But todayís generation also wants the benefits of the
"big stores". They want to have plenty of selection, low prices
and high quality. In other words, they want "good old days"
treatment with "modern day" mega-store pricing and selection.
This was the illusive dream.
Up until March 30, 2005, residents of Valley East had
been lukewarm when it came to supporting retail outlets in the community.
The predominant trend was to shop locally when all other options were
exhausted, or when time simply didnít permit anything else. The bulk of
shopping dollars still flowed to the big retail centres in the City of
Sudbury, much to the dismay of small business owners in Valley East.
It only took a single day in the hundred year history
of Valley East to change everything. On March 30, 2005, the people of
Valley East suddenly "reframed the issue of local retail
shopping". Suddenly, their behaviour has been changed to create a
whole new reality. That reality is that the retail choices in Valley East
are indeed excellent. The selection is tremendous; the quality is great;
and the prices are the best around. Furthermore, many residents are
shocked to discover that the excellent selection, quality and prices are
not limited to this one new store, but that all stores in Valley East do
Therefore, what Hart Department Store has done for
Valley East is force people to take a good, hard look at the entire retail
business community. What people have found is that Valley East is not only
the best place to raise a family, it is also the best place for them to do
the majority of their shopping. The slogan, "If you canít find it
in Valley East, you donít need it!" will soon become a rallying
cry. People will shop locally if they can get what they need. Valley East
has always offered people what they needed, but residents couldnít see
this. The opening of a major chain like Hart was all that was needed to
"draw the attention" of residents. Now that they have seen the
whole picture, the flow of money outside Valley East will be greatly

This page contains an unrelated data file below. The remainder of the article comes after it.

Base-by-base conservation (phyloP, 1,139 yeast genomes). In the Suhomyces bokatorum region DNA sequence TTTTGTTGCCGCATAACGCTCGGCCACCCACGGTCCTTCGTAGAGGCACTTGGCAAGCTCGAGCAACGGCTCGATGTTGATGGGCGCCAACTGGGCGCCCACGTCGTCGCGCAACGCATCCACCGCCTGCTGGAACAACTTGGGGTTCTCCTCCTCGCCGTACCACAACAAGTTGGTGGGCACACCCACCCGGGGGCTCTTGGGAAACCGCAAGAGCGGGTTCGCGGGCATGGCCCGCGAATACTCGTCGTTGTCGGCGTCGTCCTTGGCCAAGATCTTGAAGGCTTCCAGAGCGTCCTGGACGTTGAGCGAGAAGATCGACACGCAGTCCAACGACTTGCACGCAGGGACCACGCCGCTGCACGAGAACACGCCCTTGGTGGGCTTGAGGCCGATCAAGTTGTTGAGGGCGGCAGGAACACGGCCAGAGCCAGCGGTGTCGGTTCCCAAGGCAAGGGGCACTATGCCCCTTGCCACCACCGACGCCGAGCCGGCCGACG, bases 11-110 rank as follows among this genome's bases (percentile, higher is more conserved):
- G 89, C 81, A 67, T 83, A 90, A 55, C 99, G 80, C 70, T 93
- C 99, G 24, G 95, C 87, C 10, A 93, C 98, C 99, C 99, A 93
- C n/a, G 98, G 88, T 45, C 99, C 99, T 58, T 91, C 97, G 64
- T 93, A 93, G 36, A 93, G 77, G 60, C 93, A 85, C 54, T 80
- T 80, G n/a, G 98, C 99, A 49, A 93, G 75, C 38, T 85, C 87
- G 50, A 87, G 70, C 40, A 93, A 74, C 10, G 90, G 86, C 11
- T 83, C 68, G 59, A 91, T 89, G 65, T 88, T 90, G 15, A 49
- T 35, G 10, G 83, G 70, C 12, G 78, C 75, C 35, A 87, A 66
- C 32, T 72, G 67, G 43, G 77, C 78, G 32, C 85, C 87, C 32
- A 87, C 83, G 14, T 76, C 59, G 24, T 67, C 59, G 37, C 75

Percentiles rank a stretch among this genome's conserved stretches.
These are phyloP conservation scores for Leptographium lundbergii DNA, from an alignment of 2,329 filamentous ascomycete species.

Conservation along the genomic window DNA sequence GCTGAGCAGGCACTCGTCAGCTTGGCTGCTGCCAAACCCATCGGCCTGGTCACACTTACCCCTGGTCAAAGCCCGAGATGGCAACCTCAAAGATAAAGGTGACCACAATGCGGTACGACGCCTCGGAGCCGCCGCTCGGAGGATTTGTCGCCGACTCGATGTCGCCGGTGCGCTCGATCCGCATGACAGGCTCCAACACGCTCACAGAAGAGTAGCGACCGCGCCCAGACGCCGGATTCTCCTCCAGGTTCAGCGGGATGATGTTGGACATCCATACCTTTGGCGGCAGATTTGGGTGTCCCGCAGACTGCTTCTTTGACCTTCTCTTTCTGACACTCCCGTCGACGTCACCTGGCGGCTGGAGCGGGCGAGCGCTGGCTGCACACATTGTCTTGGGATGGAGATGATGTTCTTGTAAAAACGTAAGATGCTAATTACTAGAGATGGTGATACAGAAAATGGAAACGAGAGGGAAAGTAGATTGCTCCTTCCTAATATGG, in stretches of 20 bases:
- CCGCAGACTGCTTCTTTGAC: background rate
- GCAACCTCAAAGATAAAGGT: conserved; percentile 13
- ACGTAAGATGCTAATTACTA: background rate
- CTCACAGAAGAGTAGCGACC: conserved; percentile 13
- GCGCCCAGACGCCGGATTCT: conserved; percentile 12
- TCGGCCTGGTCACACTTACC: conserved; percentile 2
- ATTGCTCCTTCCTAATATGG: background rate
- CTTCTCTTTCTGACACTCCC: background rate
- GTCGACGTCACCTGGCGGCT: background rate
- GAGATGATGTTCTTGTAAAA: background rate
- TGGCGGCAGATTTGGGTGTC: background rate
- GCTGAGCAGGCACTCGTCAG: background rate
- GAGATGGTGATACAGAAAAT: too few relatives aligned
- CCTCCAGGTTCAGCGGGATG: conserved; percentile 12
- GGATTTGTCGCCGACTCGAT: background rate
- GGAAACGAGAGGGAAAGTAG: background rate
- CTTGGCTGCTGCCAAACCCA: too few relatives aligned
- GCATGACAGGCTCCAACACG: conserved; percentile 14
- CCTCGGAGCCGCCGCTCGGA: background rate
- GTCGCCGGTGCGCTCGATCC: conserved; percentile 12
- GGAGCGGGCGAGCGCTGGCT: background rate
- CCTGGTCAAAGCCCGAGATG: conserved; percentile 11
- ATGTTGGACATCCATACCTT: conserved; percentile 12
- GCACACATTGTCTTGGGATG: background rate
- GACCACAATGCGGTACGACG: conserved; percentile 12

reduced. The support of local businesses will lead to more expansion in
the near future and Valley East will thrive.
The timing for introducing the Hart Department Store
couldnít have been better. The population in Valley East is growing. The
growth is being driven by young people who are searching for a better
quality of life and who want to feel as if they are valued as individuals
when they shop. The rapid, almost out of control growth of the big retail
centers in the central core of the "City" will actually drive
consumers away to outlying communities like Valley East when they discover
there is an alternative option.
The opening of the Hart Department Store is the
"tipping point". Valley East will no longer be perceived as a
community where you can live comfortably, but where you canít buy the
things you need to survive. The new reality is that Valley East has
everything you need, and, moreover, you feel like your business is valued.
Now that we have pushed past the "tipping
point" the economic expansion will explode. Within the next several
months, we will be hearing about a number of other major retail outlets
which will be setting up in Valley East. The future looks good.
The Tipping Point, by Malcolm Gladwell.
Read it if you can. It makes sense.
Until the next time...